“Girls don’t drink coffee.”
“Girls don’t drive tractors.”

When my three-year-old said these two statements, they struck fear into my heart as a feminist, one trying to raise a feminist son. And while I didn’t think all was lost, I had to really study our life to see how he would come to these conclusions, and worse, if they had crept into other ways he saw the world. But the answers came quickly and in a sweet simple way. I asked him, “Why do you say that?” “Well,” he said. “Daddy drinks coffee, you drink tea.” True. I don’t drink coffee. Right. And what about girls driving tractors? “I haven’t seen you,” he said. For him, I am every girl. Because I don’t do it, every girl mustn’t. I praised his empirical abilities and asked about the friends we have that do these things. He accepted that he hadn’t thought of them as girls. They were adults. This was hilarious to me. As Mom, I was included in the girl category, but not the adult one. The way children think is so confusing, complicated, and fascinating. I became hyper aware of everything we put in front of him, got girl and women figures for the Duplo, and made sure they were active in his play. But monitoring everyone else was impossible and made me tense all the time. Always having to explain why became too much.Modelling progressive feminism is not how most of the world lives. And I didn’t want him to turn off.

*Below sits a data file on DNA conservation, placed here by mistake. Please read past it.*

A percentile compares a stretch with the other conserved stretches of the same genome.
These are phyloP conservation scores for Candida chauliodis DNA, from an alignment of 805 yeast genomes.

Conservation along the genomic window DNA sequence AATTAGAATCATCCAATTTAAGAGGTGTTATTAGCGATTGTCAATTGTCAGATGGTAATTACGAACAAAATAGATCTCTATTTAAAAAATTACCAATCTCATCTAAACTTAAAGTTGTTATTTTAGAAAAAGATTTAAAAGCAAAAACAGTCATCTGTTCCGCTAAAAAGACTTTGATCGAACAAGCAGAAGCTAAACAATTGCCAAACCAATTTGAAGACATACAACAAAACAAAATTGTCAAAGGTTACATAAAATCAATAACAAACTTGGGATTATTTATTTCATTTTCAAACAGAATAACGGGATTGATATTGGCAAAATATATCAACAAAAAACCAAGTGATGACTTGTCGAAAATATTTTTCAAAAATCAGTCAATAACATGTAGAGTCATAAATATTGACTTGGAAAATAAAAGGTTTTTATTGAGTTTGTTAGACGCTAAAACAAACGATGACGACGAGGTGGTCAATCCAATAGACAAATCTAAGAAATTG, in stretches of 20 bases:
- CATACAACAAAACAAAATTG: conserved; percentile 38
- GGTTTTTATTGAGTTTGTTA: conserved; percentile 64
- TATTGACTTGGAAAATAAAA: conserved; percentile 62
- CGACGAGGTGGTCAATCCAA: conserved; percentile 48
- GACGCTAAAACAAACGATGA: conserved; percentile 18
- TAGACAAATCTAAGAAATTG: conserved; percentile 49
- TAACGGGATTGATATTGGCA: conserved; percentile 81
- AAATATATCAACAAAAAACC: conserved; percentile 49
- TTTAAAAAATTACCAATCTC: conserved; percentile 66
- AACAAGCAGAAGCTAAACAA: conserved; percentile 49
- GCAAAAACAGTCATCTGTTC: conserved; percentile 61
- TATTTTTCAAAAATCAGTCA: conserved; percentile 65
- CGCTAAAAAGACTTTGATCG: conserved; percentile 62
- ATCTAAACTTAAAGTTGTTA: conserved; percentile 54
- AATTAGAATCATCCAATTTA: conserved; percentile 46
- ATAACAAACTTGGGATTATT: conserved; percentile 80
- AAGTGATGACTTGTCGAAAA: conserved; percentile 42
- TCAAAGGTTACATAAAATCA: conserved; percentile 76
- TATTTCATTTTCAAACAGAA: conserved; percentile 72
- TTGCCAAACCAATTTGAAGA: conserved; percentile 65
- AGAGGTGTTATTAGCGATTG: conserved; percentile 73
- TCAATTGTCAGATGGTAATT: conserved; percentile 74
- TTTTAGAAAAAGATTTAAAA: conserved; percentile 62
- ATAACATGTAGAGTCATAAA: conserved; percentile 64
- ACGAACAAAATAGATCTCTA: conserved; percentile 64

In trying to model inclusive and non-sexist behavior, I had just done what I wanted. To me, being a feminist means living my best life, doing things I want to do and not doing things I don’t (within reason, of course–there is always compromise as an adult) without worrying about any expectations or obligations based on my gender. But of course, a child would see that what I chose to do or not to do would still be associated with my gender and reflect some sort of internalized system. My partner and I have different interests, skills and talents that when put together give each other freedom with responsibilities. Even though it is based on our preferences, that creates a world for our child that can still appear “gendered.” We both love to cook, I hate to clean. He makes beds better than anyone and I have my own way to hang out laundry. We both work inside and outside of the home. But the trick is to demonstrate that what mommy does and what daddy does may be different, but have equal value. I can only hope he will process this and live it in his own life whomever and whatever he turns out to be.

-Ashley E. Remer
Founder & Head Girl
Girl Museum Inc.

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